• With some exceptions individuals have the right to request that the Council stops processing or erases their personal data that is no longer necessary to process for the purpose if was collected;
  • The right to object to data processing;
  • With some exceptions the right to intervene and not be subject to automated decision making;
  • The right to be notified of a data security breach concerning their personal data where there is a high risk of harm;
  • Where consent is relied upon as a lawful ground to process data the right to not consent or withdraw consent later.
  • The right to have your information moved to another provider.

5.2.2   To ask the Council to take any of these steps an individual should send the request to information.management@croydon.gov.uk

6.0   Data security  

6.1       The Council takes the security of personal data seriously. The Council has internal policies and controls in place to protect personal data against loss, accidental destruction, misuse or disclosure and to ensure that data is not accessed, except by those who have lawful authority in connection with the proper performance of their duties.

6.2       The Council recognises that the personal data it holds is valuable and must be managed properly as accidental loss, unlawful destruction or damage may cause distress to individuals concerned.

6.3       Examples of our security processes include:

  • Encryption - meaning that information is hidden so that it cannot be read without special knowledge (such as a password). This is done with a secret code or what is called a “cypher”. The hidden information is said to then be “encrypted”.
  • Pseudonymisation - meaning that we will use a different name so we can hide parts of personal information from view.
  • Controlling access to systems and networks allows us to stop people who are not allowed to view personal information from getting access to it.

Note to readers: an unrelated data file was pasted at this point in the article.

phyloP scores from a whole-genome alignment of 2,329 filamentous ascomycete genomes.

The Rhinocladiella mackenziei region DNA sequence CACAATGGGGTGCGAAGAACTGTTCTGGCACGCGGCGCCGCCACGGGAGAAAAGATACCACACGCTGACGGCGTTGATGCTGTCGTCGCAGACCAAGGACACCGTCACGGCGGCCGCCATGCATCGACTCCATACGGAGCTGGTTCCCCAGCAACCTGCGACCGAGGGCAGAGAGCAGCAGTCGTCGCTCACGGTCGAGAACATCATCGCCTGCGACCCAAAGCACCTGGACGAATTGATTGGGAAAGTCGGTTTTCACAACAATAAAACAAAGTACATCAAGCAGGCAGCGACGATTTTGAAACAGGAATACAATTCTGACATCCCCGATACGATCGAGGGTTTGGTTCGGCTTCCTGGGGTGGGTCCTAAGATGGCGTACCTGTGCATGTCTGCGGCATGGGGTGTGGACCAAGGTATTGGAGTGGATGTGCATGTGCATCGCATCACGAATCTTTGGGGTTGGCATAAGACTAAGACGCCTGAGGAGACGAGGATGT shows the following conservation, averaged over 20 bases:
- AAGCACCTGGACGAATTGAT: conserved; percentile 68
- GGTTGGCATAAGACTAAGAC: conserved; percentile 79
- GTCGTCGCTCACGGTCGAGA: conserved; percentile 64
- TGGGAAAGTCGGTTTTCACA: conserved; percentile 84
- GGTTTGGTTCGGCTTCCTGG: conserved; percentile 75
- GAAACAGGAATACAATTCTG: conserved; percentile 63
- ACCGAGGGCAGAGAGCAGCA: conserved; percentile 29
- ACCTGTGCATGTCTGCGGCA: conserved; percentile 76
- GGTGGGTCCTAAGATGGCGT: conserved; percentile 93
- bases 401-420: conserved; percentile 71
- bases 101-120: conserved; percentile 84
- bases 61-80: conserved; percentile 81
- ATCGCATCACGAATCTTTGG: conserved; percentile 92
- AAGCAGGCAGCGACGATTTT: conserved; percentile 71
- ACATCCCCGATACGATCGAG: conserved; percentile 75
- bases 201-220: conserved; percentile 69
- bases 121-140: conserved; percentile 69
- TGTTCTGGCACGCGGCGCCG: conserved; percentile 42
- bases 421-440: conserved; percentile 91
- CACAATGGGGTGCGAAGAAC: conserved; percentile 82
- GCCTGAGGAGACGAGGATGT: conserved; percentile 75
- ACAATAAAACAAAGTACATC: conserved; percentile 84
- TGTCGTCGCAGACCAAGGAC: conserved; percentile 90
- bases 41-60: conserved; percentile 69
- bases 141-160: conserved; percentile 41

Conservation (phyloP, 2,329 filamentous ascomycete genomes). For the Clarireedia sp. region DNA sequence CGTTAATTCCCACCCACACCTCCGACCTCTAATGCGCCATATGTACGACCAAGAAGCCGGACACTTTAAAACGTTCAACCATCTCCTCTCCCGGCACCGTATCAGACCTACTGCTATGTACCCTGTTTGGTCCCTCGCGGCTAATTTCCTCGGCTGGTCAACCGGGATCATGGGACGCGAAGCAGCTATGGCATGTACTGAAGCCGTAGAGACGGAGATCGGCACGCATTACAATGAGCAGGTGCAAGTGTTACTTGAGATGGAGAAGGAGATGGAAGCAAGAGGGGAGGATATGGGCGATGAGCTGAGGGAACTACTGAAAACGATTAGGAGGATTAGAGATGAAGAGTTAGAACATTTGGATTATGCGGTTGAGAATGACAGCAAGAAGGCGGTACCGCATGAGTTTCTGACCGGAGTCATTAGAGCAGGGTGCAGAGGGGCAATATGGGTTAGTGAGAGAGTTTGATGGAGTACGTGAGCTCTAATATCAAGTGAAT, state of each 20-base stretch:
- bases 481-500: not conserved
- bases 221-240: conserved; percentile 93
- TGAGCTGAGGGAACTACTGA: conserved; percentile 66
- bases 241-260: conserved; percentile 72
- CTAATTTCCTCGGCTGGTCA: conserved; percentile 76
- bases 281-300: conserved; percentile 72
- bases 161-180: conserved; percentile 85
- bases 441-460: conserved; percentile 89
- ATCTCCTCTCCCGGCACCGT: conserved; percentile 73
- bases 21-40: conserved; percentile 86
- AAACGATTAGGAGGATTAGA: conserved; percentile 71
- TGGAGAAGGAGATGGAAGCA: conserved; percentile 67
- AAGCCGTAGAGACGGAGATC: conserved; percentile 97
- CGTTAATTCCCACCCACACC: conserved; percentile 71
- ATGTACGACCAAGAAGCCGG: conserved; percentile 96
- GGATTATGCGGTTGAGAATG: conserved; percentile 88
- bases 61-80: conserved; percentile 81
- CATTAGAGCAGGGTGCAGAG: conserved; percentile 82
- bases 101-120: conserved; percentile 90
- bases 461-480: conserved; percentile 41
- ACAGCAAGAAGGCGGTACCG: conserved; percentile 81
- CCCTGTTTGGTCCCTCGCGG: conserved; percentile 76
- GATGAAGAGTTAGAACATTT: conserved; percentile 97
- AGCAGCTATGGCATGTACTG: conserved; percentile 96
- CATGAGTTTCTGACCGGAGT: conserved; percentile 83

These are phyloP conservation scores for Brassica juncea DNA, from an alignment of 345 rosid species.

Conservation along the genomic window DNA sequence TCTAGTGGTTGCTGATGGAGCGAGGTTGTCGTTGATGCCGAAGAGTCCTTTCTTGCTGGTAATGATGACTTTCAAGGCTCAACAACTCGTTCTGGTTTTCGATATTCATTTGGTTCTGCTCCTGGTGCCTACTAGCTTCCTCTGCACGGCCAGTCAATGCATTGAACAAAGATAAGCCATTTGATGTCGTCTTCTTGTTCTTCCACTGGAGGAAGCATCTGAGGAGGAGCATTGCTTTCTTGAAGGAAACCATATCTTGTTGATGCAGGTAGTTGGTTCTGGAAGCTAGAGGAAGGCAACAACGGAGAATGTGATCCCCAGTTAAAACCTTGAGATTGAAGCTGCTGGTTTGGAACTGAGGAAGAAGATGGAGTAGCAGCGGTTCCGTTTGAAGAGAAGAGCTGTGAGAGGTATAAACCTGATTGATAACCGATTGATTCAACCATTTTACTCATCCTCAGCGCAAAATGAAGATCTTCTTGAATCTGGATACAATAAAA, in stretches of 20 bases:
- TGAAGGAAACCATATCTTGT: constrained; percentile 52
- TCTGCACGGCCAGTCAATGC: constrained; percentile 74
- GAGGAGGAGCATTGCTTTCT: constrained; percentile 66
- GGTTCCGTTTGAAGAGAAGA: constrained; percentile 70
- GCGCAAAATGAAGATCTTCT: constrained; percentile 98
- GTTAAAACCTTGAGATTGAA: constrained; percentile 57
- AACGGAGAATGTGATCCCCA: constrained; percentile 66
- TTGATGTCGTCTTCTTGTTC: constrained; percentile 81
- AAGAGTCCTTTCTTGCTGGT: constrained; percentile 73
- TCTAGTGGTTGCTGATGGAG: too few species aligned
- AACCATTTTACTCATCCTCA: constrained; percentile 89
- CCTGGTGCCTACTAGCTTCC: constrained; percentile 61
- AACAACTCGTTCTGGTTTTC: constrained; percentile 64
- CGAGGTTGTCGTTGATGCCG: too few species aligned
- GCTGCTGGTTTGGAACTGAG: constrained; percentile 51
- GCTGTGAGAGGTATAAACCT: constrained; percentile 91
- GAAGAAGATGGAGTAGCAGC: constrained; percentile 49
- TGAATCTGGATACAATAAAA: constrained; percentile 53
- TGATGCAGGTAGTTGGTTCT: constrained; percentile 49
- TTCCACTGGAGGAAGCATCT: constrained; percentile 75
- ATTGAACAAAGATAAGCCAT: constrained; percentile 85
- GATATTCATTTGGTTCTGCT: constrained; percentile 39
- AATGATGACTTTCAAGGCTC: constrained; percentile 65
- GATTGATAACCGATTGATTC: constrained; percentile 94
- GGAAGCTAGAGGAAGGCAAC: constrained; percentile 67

• Regular testing of technology and upgrading security measures including keeping up to date on the latest security updates (commonly called “patches”)
  • Training of staff to make them aware of how to handle personal information and how and when to report when something goes wrong.

6.4       Where the Council engages third parties to process personal data on its behalf such parties do so on the basis of written instructions and are obliged to implement appropriate technical and organisational measures to ensure the security of data in accordance with the Council’s policies, the outcome of any Data Processing Impact Assessment and the standards required by the 2018 Act.

7.0   Data Protection Impact Assessments

7.1       Some of the processing that the Council carries out may result in risks to privacy. Where processing would result in a high risk to an individual’s rights and freedoms the Council will carry out a Data Protection Impact Assessment to determine the necessity and proportionality of processing.

7.2       This will include considering the purposes for which the activity is carried out, an assessment of necessity, proportionality and compliance measures, the risk for individuals and the measures that can be put in place to mitigate those risks.

7.3       The Council has in place a process and procedure guide for the recording of all Impact Assessments and the process which will be followed to ensure compliance with the 2018 Act.

7.4       The Data Protection Officer will be consulted in relation to all Data Protection Impact Assessments.

8.0   Data breaches

8.1       If the Council discovers that there has been a breach of personal data that poses a risk to the rights and freedoms of individuals we will report it to the Information Commissioner’s Office within 72 hours of discovery. The Council will record all data breaches regardless of their effect.

8.2       If the breach is likely to result in a high risk to the rights and freedoms of individuals we will tell affected individuals that there has been a breach and provide them with information about its likely consequences and the mitigation measures we have taken.

8.3       The Council has in place policy and procedures for handling suspected data breaches to ensure compliance with the 2018 Act.

8.4       Any suspected data breach should be reported immediately to data.breach@croydon.gov.uk

9.0   Staff training and guidance

9.1       Everyone who works for or on behalf of the Council has responsibility for ensuring data is collected, stored and processed appropriately in line with the 2018 Act and relevant policy.